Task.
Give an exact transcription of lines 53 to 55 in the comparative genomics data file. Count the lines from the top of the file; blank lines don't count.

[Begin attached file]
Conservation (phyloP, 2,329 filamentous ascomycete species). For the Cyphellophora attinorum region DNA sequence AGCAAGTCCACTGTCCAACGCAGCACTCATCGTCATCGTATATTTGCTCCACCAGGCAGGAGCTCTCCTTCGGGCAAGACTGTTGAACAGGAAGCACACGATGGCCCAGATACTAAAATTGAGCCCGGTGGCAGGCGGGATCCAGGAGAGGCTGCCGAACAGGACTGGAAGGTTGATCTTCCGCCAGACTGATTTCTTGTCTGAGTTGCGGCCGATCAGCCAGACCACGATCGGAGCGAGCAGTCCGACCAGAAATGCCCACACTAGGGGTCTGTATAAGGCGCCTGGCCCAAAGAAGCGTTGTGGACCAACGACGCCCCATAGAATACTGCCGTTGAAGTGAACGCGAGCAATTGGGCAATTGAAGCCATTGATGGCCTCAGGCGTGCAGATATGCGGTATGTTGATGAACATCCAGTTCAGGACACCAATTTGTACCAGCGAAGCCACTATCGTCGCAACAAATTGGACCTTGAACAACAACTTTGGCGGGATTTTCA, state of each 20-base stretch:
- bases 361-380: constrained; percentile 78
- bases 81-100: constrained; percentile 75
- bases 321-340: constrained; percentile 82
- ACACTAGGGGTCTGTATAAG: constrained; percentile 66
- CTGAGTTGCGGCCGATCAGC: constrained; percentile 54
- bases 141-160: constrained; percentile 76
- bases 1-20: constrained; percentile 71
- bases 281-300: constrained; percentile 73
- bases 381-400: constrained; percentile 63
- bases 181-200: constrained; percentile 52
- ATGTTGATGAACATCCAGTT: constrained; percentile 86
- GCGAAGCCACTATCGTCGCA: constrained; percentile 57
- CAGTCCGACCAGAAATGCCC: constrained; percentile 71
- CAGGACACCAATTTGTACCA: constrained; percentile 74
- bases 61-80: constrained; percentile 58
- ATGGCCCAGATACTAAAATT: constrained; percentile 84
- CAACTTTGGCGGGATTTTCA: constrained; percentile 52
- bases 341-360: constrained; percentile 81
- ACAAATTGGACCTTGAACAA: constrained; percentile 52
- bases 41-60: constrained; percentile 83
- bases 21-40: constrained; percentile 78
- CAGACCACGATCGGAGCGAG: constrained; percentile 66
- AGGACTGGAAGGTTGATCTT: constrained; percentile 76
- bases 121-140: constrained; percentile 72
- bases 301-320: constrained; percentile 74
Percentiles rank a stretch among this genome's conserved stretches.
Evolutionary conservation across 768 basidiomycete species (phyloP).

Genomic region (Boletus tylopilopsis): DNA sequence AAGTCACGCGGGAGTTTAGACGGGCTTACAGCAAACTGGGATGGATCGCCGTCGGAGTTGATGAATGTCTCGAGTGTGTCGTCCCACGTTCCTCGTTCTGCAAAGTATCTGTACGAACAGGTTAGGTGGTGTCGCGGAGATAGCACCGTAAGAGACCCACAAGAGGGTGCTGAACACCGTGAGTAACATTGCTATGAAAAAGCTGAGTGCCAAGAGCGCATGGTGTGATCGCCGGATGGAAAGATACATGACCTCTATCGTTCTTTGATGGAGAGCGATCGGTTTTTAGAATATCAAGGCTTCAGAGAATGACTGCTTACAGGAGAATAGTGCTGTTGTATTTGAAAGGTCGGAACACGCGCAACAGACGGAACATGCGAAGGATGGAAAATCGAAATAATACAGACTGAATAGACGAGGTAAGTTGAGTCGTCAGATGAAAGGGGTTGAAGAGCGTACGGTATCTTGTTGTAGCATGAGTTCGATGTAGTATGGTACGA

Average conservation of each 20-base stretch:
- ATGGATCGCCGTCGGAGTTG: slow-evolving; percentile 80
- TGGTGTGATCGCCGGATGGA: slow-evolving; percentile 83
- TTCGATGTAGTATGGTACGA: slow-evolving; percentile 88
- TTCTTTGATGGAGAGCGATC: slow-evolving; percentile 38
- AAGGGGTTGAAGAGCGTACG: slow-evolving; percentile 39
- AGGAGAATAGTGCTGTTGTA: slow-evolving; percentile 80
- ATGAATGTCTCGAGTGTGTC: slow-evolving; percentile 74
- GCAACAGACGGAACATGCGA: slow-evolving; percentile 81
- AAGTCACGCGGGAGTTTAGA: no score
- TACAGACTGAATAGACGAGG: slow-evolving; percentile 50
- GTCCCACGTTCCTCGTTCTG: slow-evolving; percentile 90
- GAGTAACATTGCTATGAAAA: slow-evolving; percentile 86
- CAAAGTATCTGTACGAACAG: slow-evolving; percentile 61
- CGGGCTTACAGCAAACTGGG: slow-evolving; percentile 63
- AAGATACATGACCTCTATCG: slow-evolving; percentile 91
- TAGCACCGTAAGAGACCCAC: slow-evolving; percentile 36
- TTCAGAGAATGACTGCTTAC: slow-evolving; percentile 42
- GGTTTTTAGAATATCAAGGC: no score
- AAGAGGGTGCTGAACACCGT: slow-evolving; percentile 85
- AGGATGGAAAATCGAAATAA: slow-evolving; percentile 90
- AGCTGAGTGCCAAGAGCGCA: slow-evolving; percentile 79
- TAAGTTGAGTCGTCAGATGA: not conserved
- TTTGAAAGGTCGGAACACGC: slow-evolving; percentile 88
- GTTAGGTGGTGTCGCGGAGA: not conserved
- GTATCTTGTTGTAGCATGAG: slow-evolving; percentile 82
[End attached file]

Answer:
- TTTGAAAGGTCGGAACACGC: slow-evolving; percentile 88
- GTTAGGTGGTGTCGCGGAGA: not conserved
- GTATCTTGTTGTAGCATGAG: slow-evolving; percentile 82